HomeThoughts and MusingsThomas M. Tuerke on Model Railroading • Choo-choo-choosing how to Run your Trains

Choo-choo-choosing how to Run your Trains

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Choo-choo-choosing how to Run your Trains

I'm of the opinion that there are two kinds of Model Railroaders, namely the ones that love to just run their trains around the track, and the ones that want to "run a railroad."

My guess is that everybody starts out as the first kind, what I'll call the "Choo-choo" railroader for lack of a better term: there is something hypnotic about the long, snaking string of cars following the parallel "iron" rails. For some people the fascination remains, while others get bored with that and "move on," either out of the hobby, or into "operations"... the "Waybill wonk" or "Timetable Tyrant."

(Let's neglect, for a moment, the Pure Craftsman—who is less interested in seeing the trains eventually run than in constructing exquisitly detailed motive power, rolling stock, structures, or scenery—since this is a fairly small minority: most folks want to see their trains run.)

I don't want to say that one is better than the other, mind you. It's just that I put myself into the latter camp; I guess I'm not as enthralled by watching a train go around in circles as I once was. For me, anyway, watching the train do circles—no matter how big the track is—becomes repetitive and monotonous... and eventually, pointless.

That's where operation seems to come to the rescue. The whole point of a railroad—at least the twelve-inch-to-the-foot variety—is to transport goods and passengers from point A to point B. Preferably in such a way as to make a profit. So this means problem-solving of the same order as used by crossword solvers... and they seem to have fun doing that. It means self-improvement (how do I solve this in fewer steps?) akin to how athletes get better at their game... and they get satisfaction from that. In this way, running a railroad becomes more than just the pride of owning a beautifully detailed model and seeing it run, but the thrill and satisfaction of a continual set of challenges overcome.

That, to me, seems like a pastime that will keep me interested for years to come.

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Choo-choo-choosing: Case in Point: North Pole Short-Line
- Thomas M. Tuerke

A few years ago, I built a pair of "modules" that when put together, form a 4'x4' square consisting of an over-and-under loop. The idea was that it would be for putting under the Christmas tree, but came apart for storage. For giggles, I put four switches on the thing, not really thinking much about it except that it would make the thing look more interesting.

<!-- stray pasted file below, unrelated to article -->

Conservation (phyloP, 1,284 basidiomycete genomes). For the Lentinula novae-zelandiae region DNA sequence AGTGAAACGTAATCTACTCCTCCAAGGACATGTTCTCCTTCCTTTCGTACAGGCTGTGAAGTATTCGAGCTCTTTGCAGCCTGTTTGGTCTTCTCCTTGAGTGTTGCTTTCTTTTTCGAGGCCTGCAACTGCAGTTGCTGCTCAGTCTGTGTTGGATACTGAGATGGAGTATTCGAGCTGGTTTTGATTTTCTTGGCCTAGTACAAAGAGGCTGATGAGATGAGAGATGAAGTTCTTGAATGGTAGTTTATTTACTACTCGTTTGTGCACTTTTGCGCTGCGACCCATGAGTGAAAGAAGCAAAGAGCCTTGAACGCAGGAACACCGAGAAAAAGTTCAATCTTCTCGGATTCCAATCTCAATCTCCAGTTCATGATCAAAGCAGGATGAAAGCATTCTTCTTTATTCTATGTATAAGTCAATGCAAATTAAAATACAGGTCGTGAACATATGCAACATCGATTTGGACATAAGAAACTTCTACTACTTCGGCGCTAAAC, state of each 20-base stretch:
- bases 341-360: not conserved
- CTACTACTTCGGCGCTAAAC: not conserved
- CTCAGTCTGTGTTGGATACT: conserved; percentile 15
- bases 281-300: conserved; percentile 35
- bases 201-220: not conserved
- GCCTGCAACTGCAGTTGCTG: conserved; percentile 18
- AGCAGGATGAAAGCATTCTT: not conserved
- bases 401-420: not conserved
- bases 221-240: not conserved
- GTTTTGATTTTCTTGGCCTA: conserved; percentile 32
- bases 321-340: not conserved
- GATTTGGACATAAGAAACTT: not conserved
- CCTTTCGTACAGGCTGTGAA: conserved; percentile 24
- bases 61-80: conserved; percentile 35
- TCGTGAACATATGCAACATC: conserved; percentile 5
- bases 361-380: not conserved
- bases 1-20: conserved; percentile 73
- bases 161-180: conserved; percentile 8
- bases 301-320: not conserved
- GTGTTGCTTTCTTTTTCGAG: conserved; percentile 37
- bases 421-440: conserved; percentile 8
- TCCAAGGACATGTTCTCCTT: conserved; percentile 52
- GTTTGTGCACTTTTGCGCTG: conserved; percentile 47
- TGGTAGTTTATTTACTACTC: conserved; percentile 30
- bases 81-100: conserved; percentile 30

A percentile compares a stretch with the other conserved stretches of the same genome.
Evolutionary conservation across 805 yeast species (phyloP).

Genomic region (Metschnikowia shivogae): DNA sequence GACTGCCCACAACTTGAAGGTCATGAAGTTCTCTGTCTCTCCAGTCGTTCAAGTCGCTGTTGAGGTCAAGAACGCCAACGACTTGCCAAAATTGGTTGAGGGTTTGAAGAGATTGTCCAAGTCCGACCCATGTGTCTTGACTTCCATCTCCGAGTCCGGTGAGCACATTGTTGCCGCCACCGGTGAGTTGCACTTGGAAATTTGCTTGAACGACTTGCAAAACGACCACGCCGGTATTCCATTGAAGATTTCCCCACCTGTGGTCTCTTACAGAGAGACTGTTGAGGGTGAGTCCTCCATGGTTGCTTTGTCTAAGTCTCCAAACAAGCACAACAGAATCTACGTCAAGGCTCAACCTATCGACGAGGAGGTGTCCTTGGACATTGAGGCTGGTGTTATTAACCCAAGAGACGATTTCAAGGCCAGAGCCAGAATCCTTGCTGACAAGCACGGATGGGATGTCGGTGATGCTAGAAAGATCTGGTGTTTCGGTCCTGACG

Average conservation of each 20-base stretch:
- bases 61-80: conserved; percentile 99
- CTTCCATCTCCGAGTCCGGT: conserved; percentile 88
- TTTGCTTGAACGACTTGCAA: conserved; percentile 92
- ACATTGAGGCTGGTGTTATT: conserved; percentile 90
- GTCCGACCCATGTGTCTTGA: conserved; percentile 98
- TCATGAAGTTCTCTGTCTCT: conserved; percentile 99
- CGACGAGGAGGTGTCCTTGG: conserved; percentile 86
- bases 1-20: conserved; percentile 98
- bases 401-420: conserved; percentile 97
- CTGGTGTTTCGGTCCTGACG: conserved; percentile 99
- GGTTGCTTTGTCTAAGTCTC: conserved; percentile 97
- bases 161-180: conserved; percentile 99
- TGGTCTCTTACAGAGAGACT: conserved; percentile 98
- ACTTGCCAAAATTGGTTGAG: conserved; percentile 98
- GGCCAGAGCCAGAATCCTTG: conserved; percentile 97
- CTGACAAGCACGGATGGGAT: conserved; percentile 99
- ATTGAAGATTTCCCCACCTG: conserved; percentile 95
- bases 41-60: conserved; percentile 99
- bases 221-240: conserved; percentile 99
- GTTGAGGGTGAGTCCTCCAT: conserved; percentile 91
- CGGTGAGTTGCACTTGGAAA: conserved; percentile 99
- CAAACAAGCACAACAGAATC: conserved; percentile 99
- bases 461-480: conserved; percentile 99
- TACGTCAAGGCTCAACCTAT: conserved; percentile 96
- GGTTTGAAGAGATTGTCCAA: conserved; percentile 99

Well, it got used once, put away, and lay neglected in the attic, collecting dust for a few years.

This year, I pulled the thing down, cleaned it up, and put it under the tree again. While I used the two loops to test various engines on the tight radii and steep 4% grades, I soon found myself deciding to do minor operations using the sidings. A plausible economy suggested that there'd be movement of magic wood from "Enchanted Lumber" to "Claus Mfg", which in turn produced finished goods for "Bigh Sleigh Toy Distributers". Then, of course, there was always "Bad Boys Mine", with the odd shipment of coal, and the need to transport reindeer from their summer pastures to the winter training grounds. Oh, and let's not forget all that hot cocoa! Toss in a couple of passenger stops (the elves need to commute to work,) and you suddenly had a good reason for a timetable. Never mind that the same train goes around in circles, plunging through an ice tunnel to climb up and over the summit behind the tree (spectacular the first three times the train goes around.) All of a sudden log buggies and flat cars, box cars and stock cars, tank cars and hoppers have a reason for being in the consist, and the train has a reason for being on the road: empties need to be set out here, pickups up full cars need to be made there, and since the sidings are short, sometimes part of the train needs to be "left behind" in one siding while the rest of the train gets run around to the next siding to set out something. It got interesting, and stayed interesting for a long while... all in about 16 square feet.

Moreover, I could see this becoming a great way for dad and daughter (let's say) bonding, where one plays the engineer at the throttle, the other the brakeman (ahem, brake-person) throwing switches, and both concocting waybills as fancy dictated.

Isn't that a lot more interesting than just watching the the train go 'round and 'round?